country

Animals of Iceland

212 species

Iceland is a Nordic island country in the North Atlantic Ocean and the most sparsely populated country in Europe. Iceland is the only part of the Mid-Atlantic Ridge that rises above sea level, and its central volcanic plateau is erupting almost constantly. The interior consists of a plateau characterised by sand and lava fields, mountains, and glaciers, and many glacial rivers flow to the sea through the lowlands. Iceland is warmed by the Gulf Stream and has a temperate climate, despite a high latitude just outside the Arctic Circle. Its high latitude and marine influence keep summers chilly, and most of its islands have a polar climate.

The only native land mammal when humans arrived was the Arctic fox, which came to the island at the end of the ice age, walking over the frozen sea. On rare occasions, bats have been carried to the island with the winds, but they are not able to breed there. No native or free-living reptiles or amphibians are on the island.

The animals of Iceland include the Icelandic sheep, cattle, chickens, goats, the sturdy Icelandic horse, and the Icelandic Sheepdog, all descendants of animals imported by Europeans. Wild mammals include the Arctic fox, mink, mice, rats, rabbits, and reindeer. Polar bears occasionally visit the island, travelling from Greenland on icebergs, but no Icelandic populations exist. In June 2008, two polar bears arrived in the same month. Marine mammals include the grey seal and harbour seal,

Many species of fish live in the ocean waters surrounding Iceland, and the fishing industry is a major part of Iceland's economy, accounting for roughly half of the country's total exports. Birds, especially seabirds, are an important part of Iceland's animal life. Atlantic puffins, skuas, and black-legged kittiwakes nest on its sea cliffs.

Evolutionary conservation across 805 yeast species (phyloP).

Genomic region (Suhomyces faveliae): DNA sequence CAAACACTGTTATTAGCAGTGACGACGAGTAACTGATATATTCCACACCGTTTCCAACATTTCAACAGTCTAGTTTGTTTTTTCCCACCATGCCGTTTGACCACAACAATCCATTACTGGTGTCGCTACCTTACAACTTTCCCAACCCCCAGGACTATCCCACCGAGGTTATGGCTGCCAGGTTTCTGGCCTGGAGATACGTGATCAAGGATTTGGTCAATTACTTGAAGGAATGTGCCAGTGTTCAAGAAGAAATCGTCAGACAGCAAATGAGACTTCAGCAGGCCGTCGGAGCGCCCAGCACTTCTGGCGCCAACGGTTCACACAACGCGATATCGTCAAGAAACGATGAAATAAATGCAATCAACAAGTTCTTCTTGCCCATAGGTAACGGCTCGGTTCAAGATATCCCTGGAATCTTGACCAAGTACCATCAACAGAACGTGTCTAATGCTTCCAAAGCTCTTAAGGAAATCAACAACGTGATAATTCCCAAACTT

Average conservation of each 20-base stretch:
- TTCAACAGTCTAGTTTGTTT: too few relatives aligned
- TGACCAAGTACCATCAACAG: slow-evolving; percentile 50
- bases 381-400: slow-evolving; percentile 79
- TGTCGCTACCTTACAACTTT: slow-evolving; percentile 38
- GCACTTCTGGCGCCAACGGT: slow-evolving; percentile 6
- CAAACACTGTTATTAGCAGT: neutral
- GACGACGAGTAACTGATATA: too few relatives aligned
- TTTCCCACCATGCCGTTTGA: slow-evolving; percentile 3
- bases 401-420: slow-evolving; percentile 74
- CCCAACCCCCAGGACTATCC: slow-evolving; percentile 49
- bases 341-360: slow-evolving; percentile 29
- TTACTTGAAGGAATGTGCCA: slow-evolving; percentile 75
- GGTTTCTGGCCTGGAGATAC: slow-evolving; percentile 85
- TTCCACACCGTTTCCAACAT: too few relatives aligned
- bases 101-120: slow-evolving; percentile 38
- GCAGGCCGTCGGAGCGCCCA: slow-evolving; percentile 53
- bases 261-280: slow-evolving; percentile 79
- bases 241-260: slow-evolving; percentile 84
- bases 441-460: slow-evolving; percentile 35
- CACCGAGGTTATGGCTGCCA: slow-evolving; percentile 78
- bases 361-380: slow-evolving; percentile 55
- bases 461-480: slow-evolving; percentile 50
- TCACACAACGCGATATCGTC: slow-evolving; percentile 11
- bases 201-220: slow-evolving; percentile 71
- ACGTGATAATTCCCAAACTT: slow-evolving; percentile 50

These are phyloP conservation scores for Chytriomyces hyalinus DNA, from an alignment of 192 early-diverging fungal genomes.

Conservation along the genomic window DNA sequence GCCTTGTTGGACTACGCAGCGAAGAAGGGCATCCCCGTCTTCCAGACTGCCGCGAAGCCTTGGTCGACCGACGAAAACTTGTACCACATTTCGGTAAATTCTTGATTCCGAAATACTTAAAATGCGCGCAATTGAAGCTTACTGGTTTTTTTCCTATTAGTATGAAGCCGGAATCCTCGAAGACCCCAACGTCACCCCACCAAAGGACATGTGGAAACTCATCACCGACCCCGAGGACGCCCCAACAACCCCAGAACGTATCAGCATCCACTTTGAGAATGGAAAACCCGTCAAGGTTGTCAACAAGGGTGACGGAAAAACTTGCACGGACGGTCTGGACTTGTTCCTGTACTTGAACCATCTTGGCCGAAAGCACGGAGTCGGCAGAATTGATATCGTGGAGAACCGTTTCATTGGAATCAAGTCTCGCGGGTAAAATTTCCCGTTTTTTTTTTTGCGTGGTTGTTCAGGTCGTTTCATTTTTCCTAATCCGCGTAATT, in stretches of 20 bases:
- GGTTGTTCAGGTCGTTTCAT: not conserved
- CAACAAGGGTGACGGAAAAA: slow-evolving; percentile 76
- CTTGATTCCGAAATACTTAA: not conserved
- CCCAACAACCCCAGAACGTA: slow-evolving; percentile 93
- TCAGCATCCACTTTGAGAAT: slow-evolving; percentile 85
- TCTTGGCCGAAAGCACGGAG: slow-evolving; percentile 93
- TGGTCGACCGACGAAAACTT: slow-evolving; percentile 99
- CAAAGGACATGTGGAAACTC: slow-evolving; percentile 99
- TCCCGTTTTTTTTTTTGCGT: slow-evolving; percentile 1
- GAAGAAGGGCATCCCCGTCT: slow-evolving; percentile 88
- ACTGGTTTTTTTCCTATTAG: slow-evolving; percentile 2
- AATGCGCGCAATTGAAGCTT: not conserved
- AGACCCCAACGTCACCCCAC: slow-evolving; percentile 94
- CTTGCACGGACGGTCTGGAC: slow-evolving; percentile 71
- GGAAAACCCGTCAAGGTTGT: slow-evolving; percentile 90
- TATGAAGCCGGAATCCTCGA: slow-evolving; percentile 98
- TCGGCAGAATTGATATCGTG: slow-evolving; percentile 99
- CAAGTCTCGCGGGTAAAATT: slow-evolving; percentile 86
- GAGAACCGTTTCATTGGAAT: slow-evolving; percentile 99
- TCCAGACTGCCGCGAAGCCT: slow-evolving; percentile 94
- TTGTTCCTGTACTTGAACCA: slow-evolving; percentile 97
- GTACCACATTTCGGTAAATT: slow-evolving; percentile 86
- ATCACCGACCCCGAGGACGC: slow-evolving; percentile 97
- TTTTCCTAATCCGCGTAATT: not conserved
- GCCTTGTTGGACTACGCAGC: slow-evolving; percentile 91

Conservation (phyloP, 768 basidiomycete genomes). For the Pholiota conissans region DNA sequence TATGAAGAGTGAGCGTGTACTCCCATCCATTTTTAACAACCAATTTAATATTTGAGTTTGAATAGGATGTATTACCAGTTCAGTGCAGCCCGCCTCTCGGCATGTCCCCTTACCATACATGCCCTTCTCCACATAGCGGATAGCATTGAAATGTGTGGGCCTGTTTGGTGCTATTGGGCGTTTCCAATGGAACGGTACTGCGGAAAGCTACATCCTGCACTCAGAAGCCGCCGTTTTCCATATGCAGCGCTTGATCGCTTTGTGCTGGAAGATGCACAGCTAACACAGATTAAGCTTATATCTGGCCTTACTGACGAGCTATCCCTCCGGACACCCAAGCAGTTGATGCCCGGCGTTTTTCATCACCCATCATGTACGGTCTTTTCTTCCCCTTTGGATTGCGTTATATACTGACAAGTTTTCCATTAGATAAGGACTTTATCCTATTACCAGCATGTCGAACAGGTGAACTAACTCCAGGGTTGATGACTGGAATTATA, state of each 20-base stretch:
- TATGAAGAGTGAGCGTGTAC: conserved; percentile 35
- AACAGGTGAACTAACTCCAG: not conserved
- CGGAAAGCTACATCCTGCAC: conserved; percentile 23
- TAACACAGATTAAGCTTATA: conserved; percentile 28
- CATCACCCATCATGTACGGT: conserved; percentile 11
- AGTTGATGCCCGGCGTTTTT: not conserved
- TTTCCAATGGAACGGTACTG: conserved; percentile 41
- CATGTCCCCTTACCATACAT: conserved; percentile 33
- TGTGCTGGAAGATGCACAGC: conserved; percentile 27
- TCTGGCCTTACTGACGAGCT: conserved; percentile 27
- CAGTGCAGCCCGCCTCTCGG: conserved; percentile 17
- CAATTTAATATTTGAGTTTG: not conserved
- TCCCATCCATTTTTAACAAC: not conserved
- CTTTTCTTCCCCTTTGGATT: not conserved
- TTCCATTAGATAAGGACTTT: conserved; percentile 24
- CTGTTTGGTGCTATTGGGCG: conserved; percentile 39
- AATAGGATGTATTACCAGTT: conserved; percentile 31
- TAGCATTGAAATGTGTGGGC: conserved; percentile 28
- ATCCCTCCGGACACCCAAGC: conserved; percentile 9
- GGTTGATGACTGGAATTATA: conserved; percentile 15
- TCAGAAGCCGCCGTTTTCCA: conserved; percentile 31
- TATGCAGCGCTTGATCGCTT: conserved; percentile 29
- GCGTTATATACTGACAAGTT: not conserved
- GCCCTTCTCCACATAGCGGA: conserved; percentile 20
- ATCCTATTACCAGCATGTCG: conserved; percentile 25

Commercial whaling is practised intermittently along with scientific whale hunts. Whale watching has become an important part of Iceland's economy since 1997.

Around 1,300 species of insects are known in Iceland. This is low compared with other countries, Iceland is essentially free of mosquitoes.

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Iceland is a Nordic island country in the North Atlantic Ocean and the most sparsely populated country in Europe. Iceland is the only part of the Mid-Atlantic Ridge that rises above sea level, and its central volcanic plateau is erupting almost constantly. The interior consists of a plateau characterised by sand and lava fields, mountains, and glaciers, and many glacial rivers flow to the sea through the lowlands. Iceland is warmed by the Gulf Stream and has a temperate climate, despite a high latitude just outside the Arctic Circle. Its high latitude and marine influence keep summers chilly, and most of its islands have a polar climate.

The only native land mammal when humans arrived was the Arctic fox, which came to the island at the end of the ice age, walking over the frozen sea. On rare occasions, bats have been carried to the island with the winds, but they are not able to breed there. No native or free-living reptiles or amphibians are on the island.

The animals of Iceland include the Icelandic sheep, cattle, chickens, goats, the sturdy Icelandic horse, and the Icelandic Sheepdog, all descendants of animals imported by Europeans. Wild mammals include the Arctic fox, mink, mice, rats, rabbits, and reindeer. Polar bears occasionally visit the island, travelling from Greenland on icebergs, but no Icelandic populations exist. In June 2008, two polar bears arrived in the same month. Marine mammals include the grey seal and harbour seal,

Many species of fish live in the ocean waters surrounding Iceland, and the fishing industry is a major part of Iceland's economy, accounting for roughly half of the country's total exports. Birds, especially seabirds, are an important part of Iceland's animal life. Atlantic puffins, skuas, and black-legged kittiwakes nest on its sea cliffs.

Commercial whaling is practised intermittently along with scientific whale hunts. Whale watching has become an important part of Iceland's economy since 1997.

Around 1,300 species of insects are known in Iceland. This is low compared with other countries, Iceland is essentially free of mosquitoes.

show less